Brendan Cormier: The Urbanism of Objects
Brendan Cormier has the momentous role of helping to establish the Victoria and Albert Museum (V&A) Shekou as part of the Design Society Museum at the Sea World Culture and Arts Center in Shenzhen, China. The position demands a holistic and agile mindset which Cormier, a multi-talented thinker, writer and public intellectual clearly provides. First trained as an urban planner in his native Toronto, Cormier shifted course and studied urban design at the Bauhaus Universität in Weimar. He then co-founded the research-based practice Department of Unusual Certainties and became managing editor of the seminal Dutch architecture journal Volume. Having cultivated an experimental approach, the curator believes that postulation and problem-solving can be equal in the discourse of exhibitions or publications and traditional design applications. He spoke to TLmag about how this background informs his curatorial ethos and his role mounting a new museum, capturing the relevance and shift in Chinese design production.
TLmag: How did you transition from urbanism, architecture and writing into design curation?
Brendan Cormier: Throughout my working experiences, I’ve fostered a research-based approach. Volume was already more curatorial than commercial or news-based. There, I was able to explore relevant hypotheses and test them through different perspectives. Today, my approach to exhibition making isn’t all that different. However, I deal with a much larger and unexpected audience. While magazines are often developed for a target group, museums answer to a wider and often unpredictable audience with a lower threshold for nonsense. Visitors can serendipitously wander into exhibitions and discover something entirely new. To mitigate this reality, curation forces us to be disciplined and makes us rigorously evaluate exhibited objects, the significance they carry and messages they project.
TLmag: Given the nature of the field, what makes the curation of design different to architecture?
B.C.: Unlike architecture journalism where a theoretical and critical approach is expected, design magazines are often beholden to advertising and other commercial constraints. When I started working at the V&A, I still thought of design as a sub-genre of architecture but soon realised that the discipline encompasses a wide scope—everything from fashion to graphics. As a design curator, I’m able to reveal the narratives of designs found in all corners of society, culture, and the built environment by placing them in the context of a gallery space. Our first V&A Shekou exhibition entitled “Values of Design” will showcase objects from the museum’s extensive collection, exploring the impetus for why they were collected, what worth they carried and still carry in defining design. People often ask if I’ll ever come back to architecture and urbanism. I answer with the idea that cities are in fact made up of more objects than buildings and that urbanism should actually address these elements. Nowhere is this more evident than in Shenzhen.
TLmag: In looking at the concept of an urbanism of objects, how do you perceive the Pearl River Delta region as a major centre of production?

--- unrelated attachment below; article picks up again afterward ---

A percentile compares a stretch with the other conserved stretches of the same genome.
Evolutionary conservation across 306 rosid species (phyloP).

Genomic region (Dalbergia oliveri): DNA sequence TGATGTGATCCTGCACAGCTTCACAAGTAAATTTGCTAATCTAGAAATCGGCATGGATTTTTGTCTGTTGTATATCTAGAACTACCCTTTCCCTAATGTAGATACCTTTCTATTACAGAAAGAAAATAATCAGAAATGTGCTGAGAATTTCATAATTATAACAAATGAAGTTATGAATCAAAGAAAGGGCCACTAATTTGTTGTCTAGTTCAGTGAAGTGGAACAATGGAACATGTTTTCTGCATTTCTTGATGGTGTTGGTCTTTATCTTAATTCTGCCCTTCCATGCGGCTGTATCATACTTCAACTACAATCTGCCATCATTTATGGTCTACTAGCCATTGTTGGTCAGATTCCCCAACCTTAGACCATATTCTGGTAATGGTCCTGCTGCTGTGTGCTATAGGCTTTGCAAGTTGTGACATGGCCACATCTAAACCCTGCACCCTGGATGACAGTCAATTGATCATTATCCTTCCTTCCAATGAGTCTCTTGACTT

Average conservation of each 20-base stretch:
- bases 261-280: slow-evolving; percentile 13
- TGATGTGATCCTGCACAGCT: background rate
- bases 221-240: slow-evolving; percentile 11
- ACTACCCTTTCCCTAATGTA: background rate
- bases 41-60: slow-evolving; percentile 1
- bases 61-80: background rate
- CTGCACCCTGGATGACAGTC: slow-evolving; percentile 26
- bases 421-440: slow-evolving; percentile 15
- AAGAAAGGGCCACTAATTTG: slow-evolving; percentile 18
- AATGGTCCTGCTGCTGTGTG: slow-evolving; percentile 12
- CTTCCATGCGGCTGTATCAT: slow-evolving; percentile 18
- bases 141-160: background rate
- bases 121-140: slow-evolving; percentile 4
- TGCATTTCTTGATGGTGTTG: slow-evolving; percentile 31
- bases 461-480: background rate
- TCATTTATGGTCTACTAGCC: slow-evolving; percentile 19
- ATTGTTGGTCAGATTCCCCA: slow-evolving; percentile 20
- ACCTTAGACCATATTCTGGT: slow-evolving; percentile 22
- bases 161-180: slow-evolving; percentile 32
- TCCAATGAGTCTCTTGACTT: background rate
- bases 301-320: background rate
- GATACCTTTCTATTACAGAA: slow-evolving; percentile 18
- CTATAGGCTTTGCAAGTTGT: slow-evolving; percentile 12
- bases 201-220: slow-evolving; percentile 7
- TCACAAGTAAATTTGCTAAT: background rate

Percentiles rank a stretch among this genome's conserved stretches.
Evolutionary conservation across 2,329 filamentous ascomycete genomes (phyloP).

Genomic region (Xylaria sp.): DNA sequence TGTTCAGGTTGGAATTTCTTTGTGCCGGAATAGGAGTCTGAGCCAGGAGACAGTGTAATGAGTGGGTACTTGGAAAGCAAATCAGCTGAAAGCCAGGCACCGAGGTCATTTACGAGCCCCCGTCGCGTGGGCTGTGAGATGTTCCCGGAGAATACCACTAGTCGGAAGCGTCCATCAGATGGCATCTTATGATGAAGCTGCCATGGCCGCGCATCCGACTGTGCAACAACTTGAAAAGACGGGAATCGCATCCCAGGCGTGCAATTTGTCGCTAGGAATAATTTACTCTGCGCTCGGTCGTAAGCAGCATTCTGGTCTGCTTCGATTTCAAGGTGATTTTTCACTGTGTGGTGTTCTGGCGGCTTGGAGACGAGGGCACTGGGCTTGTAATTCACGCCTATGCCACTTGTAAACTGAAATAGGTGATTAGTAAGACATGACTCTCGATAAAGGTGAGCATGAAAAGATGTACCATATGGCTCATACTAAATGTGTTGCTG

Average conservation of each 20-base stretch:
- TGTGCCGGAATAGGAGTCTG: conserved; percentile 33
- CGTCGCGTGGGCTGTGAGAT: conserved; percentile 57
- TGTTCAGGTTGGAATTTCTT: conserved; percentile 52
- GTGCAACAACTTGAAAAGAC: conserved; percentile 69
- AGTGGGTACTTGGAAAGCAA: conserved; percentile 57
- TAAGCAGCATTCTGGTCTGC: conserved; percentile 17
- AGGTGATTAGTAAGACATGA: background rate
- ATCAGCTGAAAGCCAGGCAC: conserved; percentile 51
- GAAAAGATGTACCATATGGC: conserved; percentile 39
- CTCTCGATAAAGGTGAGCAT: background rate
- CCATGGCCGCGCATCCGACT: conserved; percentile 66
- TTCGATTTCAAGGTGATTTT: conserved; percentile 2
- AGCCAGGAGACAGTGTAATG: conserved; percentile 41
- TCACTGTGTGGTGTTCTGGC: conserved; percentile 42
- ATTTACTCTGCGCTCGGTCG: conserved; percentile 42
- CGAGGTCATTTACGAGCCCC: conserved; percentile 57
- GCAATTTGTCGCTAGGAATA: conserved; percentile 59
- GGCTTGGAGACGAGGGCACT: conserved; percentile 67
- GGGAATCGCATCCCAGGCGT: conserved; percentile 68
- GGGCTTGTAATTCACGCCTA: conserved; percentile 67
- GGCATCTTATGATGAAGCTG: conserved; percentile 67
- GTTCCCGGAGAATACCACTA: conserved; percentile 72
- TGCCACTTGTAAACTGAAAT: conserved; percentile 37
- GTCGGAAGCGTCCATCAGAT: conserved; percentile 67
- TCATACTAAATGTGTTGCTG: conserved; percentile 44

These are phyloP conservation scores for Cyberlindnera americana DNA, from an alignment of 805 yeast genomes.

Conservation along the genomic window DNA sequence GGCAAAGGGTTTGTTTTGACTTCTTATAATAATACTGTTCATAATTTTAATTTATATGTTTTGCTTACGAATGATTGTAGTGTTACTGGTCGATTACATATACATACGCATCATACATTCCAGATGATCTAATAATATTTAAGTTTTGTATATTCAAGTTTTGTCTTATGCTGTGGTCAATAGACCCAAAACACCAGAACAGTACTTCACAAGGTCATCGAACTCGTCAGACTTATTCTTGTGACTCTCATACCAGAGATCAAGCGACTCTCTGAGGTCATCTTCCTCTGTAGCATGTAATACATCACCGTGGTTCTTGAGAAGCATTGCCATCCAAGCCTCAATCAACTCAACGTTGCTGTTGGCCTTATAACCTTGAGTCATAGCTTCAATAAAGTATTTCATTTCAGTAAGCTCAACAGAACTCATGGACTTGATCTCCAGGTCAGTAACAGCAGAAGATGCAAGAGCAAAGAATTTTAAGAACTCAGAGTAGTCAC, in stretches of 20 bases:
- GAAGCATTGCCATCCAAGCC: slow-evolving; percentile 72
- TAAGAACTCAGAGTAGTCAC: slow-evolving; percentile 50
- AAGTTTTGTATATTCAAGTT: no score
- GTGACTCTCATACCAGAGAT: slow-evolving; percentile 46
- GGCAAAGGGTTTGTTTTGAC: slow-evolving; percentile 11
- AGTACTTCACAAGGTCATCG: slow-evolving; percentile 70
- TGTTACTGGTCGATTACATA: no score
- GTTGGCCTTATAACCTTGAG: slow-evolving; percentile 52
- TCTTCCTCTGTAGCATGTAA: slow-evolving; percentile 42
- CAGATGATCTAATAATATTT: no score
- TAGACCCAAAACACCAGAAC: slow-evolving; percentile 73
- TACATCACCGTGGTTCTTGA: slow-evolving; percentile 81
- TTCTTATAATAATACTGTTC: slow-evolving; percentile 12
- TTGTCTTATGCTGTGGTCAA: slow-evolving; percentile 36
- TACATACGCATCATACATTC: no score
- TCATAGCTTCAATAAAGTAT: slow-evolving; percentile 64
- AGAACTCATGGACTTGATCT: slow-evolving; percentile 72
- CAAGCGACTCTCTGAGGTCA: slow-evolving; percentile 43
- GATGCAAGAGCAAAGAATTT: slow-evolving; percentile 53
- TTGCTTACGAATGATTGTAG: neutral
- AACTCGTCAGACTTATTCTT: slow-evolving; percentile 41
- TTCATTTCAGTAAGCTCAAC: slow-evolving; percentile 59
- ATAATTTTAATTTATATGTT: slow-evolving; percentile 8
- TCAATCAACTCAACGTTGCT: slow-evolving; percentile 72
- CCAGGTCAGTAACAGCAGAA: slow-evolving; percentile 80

B.C.: As a city, Shenzhen is a machine. This is a reality that is more visible than in New York or London. Curators gauging the quality and scope of design in those cities can only really explore studios and firms. With our direct proximity to the factories where most designs are produced, our investigation of the field is far more diffused. As curators working in this region, we engage with the engineers and technicians whose contribution to the design and production process is often overlooked. This issue was central to an exhibition we mounted for the 2015 Shenzhen Biennale for Architecture and Urbanism. At the time, the city had just applied for a UNESCO designation of Global City of Design. We took the opportunity to explore what constitutes design through the lens of manufacturing rather than just consumption.
TLmag: What can the V&A Shekou learn from the connection V&A London has to industry?
B.C.: There are clear parallels between the founding of the two institutions, though they are separated by a 160-year gap. The Victoria and Albert Museum emerged out of the 1851 Great Exhibition. At that time, a shift was occurring in which the UK, as the first industrial power, was beginning to come up against competition from other European countries. The museum was founded with the mandate to breathe quality back into industrial work. This impetus was also shaped by a movement to reform design because of concerns about the effects of industry. This movement was influenced by a wide variety of craft goods coming in from all reaches of the British Empire. As a leading force in the world for last twenty years, China is now experiencing a similar shift, one that provides critical perspective. The Sea World Cultural and Arts Center, which was started by local conglomerate China Merchants Group, looked to the V&A for guidance and contributions due to that shared history. Housed within the Fumihiko Maki-designed building, the Design Society Museum features a V&A gallery with objects from the museum’s extensive 20th- and 21st century design collection. Unlike the Guggenheim extension model of transplanting outposts throughout the world, this project is based on a collaboration with existing local components and individuals, making it more unencumbered.